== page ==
Caliphate in the blood of Mostasem, the The succession of Al-Saffah by his last of this illustrious dynasty. brother Mansour, after a contest with In the mean time two other Caliphates his uncle and nephew, whose claims -each claiming co-ordinate supremacy were also strongly supported, would fur- with the parent pontificate of Baghdad, ther seem to show that neither law nor but the legitimacy of both of which is usage had established any fixed rule ac- repudiated by Mussulman canonistscording to which the joint spiritual and had been established in Northern Africa temporal sovereignty then descended. and Spain. In the latter country AbdIt passed, in fact, to the strongest, who al-rahman, a grandson of the Ommiade was generally the oldest male relative of Caliph Heschiam, had, in A.D. 755, as the deceased Caliph, and so, under the already mentioned, refounded the line Abbassides as under the Ommiades, be- of his house in a new dynasty, which for came practically hereditary in the order nearly three centuries equalled, if it did which is still canonical in the family of not surpass, in wealth and splendor its the Ottoman Sultans. Al-Mansour it rivals on the Tigris. Since the extincwas who removed the seat of the Caliph-, tion of these Spanish Ommiades, in 1036, ate from Damascus to Baghdad, which there has been no Caliphate amongst the he founded. Under Haroun-al-raschid, Moors; but the Emperor of Morocco, his grandson, and our old friend of the though a Sooni, claims to be Imâm withArabian Nights, the Mohammedan do- in his own dominions, and as such has minion reached its golden age, from never recognized the spiritual headship which it gradually declined till, during of the Sultan. the reign of Caliph Rahdi (934-41), the A century and a half later than the twentieth of the Abbasside line, the whole foundation of this Spanish Caliphate, central executive power had been grad- Obeidallah, who claimed to be a descendually usurped by the Emirs-al-Omara, ant of Ali, with the help of the Emir of
Sicily drove the Aglabites out of Cairoan pedigree than had been made in the case —the ancient Cyrene-and established of Ahmed. But the Caliphate thus rethe Fatimite dynasty in Africa in A.D. stored was from the first a purely spirit908. Moêz, the fourth of this line, hav- ual office, without secular power or ating reduced Egypt, transferred the seat tributes of any kind, and during the two of his sovereignty to Cairo—then newly centuries and a half that intervened to built by his general Gowher-in or about the Turkish conquest the sacred puppets 972; and before his death, three years were appointed and deposed at will by later, his name was substituted in the the temporal Sultans, with even less ceremosque prayers for that of Al-Motée mony than had previously been ob(the contemporary Baghdad Caliph) served by the Seljuks at Baghdad. The from Tunis to Medina, Mecca being the relation of the Pope to the King of Italy only place of importance in Arabia that would be in some way analogous to that persisted in recognizing the house of of these Vicars of the Prophet to the Abbas.' This Fatimite line, in which the Sultans of the Baharite and Borghite succession was no whit more regular than dynasties, but that Pius IX. enjoys a among the Ommiades and Abbassides, hundredfold more liberty and independlasted, with diminished power, till 1171, ence than was accorded to the Caliphs when it was suppressed and its Caliphate of this Abbasside line in Egypt. Still, extinguished by Saladin (then vizier of the prestige of a great sanctity attached Adhed, its last representative), who to their office, and their secular colleagues usurped the secular sovereignty and re- made use of them, as Mr. Baillie observes, proclaimed the spiritual supremacy of to confirm by religious sanctions their the Baghdad Abbassides. The Spanish own authority over the people. They Ommiades being also now extinct, these were even recognized as the source of latter thus again became the sole recog- temporal dignities, and were used hy the nized Vicars of the Prophet throughout Mamlouk soldiery-as the Sheikh-ulthe orthodox Mussulman world, and so Islâm was the other day by the Porte continued till their sanguinary extermina- pashas at Constantinople-to deprive of tion by Holagou.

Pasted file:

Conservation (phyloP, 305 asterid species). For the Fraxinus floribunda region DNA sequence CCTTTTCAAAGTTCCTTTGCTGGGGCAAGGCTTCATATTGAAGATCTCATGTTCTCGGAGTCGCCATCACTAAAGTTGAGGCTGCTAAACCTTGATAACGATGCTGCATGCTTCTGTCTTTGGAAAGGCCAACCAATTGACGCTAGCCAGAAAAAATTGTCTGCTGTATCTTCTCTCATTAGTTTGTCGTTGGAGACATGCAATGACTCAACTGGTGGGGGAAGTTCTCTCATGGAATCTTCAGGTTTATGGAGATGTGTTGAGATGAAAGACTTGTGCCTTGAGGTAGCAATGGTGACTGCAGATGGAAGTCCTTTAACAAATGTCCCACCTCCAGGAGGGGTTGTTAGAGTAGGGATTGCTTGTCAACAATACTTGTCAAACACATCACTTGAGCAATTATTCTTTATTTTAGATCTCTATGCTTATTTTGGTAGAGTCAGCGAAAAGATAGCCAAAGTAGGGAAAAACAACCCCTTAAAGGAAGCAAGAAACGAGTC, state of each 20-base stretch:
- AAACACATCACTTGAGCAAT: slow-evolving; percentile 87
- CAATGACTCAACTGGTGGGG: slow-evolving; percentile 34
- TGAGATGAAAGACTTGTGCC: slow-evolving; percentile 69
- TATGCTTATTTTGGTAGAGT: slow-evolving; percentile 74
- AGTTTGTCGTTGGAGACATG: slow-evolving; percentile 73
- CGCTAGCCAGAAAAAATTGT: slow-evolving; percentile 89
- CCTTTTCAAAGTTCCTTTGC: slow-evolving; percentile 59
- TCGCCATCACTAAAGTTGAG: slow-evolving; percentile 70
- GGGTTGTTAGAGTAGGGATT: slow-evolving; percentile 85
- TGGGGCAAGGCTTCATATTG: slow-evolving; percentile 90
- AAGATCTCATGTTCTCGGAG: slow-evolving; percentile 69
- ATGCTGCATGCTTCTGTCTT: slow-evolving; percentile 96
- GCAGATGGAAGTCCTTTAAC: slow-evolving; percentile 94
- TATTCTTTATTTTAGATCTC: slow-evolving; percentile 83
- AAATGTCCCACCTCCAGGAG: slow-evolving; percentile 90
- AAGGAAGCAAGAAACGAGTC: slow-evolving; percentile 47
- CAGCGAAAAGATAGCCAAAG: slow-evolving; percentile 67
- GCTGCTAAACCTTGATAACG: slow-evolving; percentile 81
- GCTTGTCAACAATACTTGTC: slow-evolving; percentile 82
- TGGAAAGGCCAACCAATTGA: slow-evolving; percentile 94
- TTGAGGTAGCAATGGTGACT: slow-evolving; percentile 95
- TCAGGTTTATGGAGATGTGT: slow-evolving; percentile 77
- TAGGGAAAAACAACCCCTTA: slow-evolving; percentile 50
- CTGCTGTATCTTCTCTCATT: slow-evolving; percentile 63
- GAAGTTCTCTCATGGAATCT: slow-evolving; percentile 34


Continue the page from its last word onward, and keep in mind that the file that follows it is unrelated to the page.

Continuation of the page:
legai authority the sovereigns whom they We now reach the first of the three deposed. Nor was this recognition of doubtful links in this tangled chain of their high religious authority confined to succession on which the religious title of Egypt and its Mamlouk princes. Both Sultan Abdul Hamid depends. Some D'Herbelot and Gibbon tell how Sultan three years after the Mogul capture of Bayazid, when at the height of his powBaghdad a young Arab named Ahmed, er, besought from the Prophet's Vicar at calling himself a survivor of the slaugh- Cairo the confirmation of his royal digtered Abbasside house, made his appear- nity. “The humble title of Emir,' says ance at Cairo, and claimed to be a son Gibbon, 'was no longer suitable to the of Dhaher, the last Caliph but one of the Ottoman greatness; and Bajazet condeline. D'Herbelot tells the story of his scended to accept a patent of Sultan claim in language that plainly hints doubt from the Caliphs who served in Egypt as to its soundness, and the only record- under the yoke of the Mamlouks-a last ed evidence in support of it is its recog- and frivolous homage that was yielded nition by the Mamlouk Sultan Bibars by force to opinion by the Turkish conafter consultation with his doctors of the querors to the house of Abbas and the law. In the person, therefore, of this successors of the Arabian Prophet.' In alleged scion of the sacred house-who the enjoyment of this purely pontifical received the name of Mostanserbillah- rank and authority the dynasty lasted for the Abbasside dynasty, extinguished on two centuries and a half-till 1517, when the Tigris, was revived on the Nile. A Egypt was conquered by the Ottomans few months after his enthronement he under Selim I., who killed Toman Bey, was sent with a strong force to drive the the last Borghite Sultan, and carried off Tartars from Baghdad, but being met by Caliph Motowakkel to Constantinople, * them on his way, was killed in the fight where he forced him to renounce, or asthat followed. Opportunely, yet another
* After the death of Selim, three years later, survivor of Holagou's massacre turned
he was permitted to return to Cairo, where he up, and was promoted to the vacant dig- lived as a private individual till his own nity with even scantier enquiry into his death in 1543.